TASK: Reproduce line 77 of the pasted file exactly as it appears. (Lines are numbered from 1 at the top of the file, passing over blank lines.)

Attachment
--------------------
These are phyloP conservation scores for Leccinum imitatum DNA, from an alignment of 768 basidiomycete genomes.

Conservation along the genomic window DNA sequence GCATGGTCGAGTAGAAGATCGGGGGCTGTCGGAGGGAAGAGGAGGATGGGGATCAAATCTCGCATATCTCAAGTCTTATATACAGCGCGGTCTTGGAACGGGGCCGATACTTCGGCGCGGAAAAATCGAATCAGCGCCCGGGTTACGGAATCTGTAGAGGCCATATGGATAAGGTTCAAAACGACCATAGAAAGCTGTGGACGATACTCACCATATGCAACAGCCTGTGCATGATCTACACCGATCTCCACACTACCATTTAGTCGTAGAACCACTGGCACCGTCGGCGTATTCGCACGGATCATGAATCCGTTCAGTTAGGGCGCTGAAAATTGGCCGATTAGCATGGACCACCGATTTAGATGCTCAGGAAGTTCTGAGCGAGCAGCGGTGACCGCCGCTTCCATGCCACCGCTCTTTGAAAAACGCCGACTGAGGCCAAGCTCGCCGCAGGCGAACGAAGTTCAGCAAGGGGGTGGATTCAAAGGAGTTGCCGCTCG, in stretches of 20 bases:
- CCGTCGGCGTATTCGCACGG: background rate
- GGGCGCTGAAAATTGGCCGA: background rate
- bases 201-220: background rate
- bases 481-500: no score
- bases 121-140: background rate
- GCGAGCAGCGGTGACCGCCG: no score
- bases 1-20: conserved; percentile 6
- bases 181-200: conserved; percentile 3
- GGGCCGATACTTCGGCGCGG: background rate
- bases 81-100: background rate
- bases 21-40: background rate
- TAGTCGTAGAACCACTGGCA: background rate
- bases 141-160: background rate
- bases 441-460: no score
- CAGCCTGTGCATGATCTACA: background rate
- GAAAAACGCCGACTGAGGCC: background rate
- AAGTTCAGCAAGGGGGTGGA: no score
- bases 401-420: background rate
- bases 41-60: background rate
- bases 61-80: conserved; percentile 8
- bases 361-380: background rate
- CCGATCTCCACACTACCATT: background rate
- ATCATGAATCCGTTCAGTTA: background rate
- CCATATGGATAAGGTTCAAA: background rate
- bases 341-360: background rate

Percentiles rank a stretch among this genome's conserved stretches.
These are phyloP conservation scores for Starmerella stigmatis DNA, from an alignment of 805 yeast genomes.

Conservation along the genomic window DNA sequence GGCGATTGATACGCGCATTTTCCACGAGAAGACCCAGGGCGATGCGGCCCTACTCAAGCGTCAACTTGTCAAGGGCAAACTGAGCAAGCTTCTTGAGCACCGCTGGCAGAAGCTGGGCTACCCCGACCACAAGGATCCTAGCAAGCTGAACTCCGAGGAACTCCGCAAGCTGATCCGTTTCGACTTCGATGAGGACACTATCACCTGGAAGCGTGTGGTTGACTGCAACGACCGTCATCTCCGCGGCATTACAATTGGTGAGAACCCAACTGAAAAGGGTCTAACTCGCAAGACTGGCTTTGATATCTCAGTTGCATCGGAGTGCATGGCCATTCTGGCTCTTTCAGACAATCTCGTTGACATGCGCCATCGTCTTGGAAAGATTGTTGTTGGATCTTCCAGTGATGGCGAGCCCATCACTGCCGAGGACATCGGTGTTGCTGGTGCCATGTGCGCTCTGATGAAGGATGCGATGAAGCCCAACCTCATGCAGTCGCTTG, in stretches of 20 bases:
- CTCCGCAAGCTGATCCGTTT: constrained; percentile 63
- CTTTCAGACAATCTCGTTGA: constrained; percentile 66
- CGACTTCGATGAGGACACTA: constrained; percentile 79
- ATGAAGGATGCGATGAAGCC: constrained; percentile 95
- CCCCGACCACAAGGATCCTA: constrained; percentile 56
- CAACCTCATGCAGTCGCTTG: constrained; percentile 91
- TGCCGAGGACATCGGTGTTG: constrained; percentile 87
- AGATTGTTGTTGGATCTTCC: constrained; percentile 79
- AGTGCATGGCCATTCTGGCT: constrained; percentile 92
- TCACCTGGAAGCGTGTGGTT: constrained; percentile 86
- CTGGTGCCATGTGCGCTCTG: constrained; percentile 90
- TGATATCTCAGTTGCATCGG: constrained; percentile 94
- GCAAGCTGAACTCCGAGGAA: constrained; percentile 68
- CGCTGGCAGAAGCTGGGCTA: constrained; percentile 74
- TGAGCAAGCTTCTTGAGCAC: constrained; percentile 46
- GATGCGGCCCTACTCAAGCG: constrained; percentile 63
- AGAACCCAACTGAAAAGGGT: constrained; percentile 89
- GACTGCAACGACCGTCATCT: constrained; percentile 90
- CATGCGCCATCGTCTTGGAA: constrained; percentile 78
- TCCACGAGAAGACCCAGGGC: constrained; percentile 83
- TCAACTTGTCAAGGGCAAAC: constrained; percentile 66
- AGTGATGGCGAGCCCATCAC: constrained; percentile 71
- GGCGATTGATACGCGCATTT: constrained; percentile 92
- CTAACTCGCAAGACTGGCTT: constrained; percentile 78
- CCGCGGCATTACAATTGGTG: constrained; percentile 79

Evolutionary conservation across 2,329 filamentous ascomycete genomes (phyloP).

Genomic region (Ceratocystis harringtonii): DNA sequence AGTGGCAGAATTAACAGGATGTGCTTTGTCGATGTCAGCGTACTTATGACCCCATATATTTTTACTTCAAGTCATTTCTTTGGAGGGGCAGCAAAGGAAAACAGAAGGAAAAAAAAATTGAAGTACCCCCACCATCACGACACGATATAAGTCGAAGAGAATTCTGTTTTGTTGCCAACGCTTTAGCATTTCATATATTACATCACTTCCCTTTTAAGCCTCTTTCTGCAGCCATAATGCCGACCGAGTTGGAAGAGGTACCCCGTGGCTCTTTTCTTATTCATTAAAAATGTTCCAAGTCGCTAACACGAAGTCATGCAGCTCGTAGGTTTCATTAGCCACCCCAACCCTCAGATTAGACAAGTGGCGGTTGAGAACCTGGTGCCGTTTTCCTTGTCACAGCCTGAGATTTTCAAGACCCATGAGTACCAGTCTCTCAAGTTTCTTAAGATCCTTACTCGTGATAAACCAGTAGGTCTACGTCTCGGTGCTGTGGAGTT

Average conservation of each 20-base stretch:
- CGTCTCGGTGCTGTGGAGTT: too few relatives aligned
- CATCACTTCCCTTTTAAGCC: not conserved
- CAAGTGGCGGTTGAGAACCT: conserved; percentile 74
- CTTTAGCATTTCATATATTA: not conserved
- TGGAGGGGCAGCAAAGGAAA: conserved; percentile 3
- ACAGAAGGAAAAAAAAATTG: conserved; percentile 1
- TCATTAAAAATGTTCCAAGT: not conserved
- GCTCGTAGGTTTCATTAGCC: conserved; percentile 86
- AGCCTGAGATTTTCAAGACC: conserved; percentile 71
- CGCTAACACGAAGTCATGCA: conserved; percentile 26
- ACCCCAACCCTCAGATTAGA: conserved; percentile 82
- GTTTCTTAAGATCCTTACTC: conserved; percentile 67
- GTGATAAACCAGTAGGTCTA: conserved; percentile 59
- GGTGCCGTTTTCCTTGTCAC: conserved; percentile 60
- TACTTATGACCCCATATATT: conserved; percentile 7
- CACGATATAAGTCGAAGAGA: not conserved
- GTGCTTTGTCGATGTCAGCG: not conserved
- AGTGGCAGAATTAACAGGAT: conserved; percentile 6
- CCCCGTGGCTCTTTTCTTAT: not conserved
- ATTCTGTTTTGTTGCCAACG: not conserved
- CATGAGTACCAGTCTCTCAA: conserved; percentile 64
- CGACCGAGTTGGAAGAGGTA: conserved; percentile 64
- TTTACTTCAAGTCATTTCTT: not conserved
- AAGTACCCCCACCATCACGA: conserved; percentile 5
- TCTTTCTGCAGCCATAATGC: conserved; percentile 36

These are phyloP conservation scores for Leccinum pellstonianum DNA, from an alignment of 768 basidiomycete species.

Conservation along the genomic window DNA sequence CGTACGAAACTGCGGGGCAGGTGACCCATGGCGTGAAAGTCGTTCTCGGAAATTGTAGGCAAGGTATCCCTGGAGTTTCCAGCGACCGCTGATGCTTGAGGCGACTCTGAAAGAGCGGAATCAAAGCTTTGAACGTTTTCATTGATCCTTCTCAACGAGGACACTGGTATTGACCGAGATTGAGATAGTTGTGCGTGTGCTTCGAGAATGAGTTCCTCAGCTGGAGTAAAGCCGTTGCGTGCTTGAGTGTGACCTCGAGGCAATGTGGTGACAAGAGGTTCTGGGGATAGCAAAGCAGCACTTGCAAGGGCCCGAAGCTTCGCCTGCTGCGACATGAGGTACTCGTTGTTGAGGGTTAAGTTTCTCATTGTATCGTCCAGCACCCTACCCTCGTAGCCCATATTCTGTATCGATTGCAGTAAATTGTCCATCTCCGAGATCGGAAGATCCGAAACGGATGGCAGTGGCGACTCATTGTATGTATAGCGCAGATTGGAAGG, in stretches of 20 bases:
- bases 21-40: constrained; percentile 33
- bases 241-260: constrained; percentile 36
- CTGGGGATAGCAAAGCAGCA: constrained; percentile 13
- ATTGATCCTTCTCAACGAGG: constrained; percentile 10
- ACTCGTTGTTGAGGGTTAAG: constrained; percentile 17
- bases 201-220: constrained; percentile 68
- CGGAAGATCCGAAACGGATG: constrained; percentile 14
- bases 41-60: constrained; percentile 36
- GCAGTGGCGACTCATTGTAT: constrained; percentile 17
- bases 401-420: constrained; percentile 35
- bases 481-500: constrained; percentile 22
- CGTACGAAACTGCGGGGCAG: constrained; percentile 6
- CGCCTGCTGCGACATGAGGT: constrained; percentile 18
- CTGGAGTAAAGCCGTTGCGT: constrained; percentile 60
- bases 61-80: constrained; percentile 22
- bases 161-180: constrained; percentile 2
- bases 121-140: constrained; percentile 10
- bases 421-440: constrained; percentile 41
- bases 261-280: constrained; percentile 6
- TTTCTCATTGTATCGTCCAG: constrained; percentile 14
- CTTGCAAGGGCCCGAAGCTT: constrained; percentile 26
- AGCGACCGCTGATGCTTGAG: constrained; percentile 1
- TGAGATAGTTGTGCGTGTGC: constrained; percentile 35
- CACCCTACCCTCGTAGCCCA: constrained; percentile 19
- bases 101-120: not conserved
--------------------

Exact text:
- CCCCGTGGCTCTTTTCTTAT: not conserved